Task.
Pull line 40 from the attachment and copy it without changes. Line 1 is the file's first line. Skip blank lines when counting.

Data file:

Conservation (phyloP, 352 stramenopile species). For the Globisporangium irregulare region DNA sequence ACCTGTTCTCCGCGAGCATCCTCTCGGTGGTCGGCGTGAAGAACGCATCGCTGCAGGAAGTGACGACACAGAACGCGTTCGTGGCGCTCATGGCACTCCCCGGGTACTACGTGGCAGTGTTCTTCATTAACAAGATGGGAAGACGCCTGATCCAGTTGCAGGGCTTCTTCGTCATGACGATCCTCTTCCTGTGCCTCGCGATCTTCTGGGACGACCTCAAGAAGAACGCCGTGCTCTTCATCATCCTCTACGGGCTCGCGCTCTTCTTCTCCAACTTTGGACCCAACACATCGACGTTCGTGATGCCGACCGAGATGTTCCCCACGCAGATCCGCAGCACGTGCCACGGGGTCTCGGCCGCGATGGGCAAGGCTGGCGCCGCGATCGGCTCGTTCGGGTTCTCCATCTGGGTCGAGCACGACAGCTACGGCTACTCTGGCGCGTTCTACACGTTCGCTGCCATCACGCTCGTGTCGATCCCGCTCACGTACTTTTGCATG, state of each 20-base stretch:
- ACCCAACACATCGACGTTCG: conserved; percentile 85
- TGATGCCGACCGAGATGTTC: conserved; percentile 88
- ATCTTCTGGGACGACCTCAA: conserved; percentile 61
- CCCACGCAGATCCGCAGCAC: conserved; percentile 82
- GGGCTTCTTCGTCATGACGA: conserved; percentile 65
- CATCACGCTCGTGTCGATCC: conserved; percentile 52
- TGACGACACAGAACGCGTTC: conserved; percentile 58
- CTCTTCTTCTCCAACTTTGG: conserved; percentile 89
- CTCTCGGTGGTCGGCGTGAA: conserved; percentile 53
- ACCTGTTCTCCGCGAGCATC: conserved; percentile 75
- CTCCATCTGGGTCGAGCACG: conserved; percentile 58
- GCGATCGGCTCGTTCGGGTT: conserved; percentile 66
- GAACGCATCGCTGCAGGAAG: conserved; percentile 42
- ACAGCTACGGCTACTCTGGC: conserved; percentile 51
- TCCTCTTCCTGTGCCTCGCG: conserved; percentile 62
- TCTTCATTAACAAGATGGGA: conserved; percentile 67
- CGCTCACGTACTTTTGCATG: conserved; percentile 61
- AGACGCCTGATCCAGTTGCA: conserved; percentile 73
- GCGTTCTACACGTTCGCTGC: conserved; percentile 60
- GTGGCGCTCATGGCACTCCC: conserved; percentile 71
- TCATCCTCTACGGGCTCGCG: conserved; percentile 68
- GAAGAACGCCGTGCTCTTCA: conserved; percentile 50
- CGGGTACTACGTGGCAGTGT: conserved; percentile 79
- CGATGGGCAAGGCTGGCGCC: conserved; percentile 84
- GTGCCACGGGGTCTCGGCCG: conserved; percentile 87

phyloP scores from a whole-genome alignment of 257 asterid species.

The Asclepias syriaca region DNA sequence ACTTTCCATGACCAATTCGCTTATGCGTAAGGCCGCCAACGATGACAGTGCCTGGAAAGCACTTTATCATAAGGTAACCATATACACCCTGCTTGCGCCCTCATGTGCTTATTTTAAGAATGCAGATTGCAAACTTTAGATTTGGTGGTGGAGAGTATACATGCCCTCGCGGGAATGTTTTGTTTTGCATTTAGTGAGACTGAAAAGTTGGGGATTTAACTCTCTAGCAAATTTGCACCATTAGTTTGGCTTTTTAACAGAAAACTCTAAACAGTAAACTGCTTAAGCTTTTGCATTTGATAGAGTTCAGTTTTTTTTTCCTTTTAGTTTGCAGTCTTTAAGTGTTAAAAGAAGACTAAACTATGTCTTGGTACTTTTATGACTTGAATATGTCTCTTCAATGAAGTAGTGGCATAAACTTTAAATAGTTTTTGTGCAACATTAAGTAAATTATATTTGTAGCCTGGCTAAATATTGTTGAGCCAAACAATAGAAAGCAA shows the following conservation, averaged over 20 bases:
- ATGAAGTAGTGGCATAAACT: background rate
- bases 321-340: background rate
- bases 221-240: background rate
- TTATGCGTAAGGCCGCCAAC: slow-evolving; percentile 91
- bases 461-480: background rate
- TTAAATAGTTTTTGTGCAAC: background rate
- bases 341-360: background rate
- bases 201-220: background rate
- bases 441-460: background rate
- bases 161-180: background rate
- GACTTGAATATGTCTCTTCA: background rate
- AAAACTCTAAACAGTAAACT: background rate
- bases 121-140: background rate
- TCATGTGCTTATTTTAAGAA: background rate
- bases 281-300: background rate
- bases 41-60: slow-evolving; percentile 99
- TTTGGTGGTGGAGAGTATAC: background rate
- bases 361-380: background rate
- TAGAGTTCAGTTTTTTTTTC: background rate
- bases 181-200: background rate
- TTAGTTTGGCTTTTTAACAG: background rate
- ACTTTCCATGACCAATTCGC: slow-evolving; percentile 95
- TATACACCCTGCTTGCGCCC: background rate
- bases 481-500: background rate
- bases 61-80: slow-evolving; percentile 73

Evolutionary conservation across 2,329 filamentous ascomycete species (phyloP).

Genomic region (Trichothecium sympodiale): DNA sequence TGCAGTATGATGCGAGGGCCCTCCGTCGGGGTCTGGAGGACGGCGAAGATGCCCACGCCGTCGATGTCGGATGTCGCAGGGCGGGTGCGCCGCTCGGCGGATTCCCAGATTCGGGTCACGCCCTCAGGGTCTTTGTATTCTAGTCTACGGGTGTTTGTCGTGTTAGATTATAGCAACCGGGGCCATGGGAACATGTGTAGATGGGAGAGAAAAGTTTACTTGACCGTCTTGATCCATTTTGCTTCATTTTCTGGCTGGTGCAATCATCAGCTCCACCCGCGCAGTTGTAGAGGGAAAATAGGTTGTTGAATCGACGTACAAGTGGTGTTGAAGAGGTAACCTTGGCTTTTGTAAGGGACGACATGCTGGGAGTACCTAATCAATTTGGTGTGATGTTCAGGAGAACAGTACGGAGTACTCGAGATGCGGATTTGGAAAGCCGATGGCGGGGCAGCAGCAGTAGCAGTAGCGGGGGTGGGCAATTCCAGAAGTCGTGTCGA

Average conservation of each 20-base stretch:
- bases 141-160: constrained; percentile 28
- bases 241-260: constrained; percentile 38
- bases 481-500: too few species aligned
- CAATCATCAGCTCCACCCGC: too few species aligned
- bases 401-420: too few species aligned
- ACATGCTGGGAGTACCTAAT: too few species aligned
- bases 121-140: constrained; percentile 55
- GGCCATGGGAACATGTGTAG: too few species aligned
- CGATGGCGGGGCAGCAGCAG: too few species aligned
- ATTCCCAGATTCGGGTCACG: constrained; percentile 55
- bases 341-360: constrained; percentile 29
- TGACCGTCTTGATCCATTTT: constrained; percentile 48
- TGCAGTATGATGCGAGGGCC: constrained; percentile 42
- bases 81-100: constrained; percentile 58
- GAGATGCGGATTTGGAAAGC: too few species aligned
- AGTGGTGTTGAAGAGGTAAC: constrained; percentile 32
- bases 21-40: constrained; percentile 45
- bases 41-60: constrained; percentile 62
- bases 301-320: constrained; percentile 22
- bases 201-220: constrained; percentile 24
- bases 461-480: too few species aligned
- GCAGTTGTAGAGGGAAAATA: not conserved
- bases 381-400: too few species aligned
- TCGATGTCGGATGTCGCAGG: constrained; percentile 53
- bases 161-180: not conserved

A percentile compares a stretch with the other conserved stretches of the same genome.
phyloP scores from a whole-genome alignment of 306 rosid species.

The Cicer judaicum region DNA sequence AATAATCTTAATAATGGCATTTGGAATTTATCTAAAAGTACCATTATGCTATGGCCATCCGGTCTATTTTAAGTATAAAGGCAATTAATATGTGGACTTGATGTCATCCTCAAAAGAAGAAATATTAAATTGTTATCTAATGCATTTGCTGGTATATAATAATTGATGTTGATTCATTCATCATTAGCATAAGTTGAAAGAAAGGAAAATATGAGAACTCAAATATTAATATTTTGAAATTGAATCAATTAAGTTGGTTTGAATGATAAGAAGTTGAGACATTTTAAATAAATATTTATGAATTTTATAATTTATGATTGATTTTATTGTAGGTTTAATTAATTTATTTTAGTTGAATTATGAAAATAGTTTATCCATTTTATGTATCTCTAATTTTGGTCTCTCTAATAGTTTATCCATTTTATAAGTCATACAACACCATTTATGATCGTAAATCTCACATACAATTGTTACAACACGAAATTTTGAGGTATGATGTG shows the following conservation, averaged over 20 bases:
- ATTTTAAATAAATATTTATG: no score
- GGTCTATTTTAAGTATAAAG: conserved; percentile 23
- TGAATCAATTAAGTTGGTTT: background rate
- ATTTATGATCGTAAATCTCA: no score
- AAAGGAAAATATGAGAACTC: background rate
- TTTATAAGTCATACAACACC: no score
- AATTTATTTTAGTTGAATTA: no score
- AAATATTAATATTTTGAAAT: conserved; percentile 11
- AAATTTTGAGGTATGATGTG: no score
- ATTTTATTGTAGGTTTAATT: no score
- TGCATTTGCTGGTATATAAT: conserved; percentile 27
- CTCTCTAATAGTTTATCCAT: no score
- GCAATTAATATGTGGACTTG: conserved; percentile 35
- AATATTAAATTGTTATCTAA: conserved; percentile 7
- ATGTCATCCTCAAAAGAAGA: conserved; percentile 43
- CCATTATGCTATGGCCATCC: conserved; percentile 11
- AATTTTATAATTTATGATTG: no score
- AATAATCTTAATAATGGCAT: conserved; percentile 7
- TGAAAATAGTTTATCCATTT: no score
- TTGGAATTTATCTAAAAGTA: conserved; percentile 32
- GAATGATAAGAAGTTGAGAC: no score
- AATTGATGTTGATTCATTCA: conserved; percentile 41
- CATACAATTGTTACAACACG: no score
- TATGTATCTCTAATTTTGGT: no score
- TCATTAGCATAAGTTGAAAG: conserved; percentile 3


- AAAACTCTAAACAGTAAACT: background rate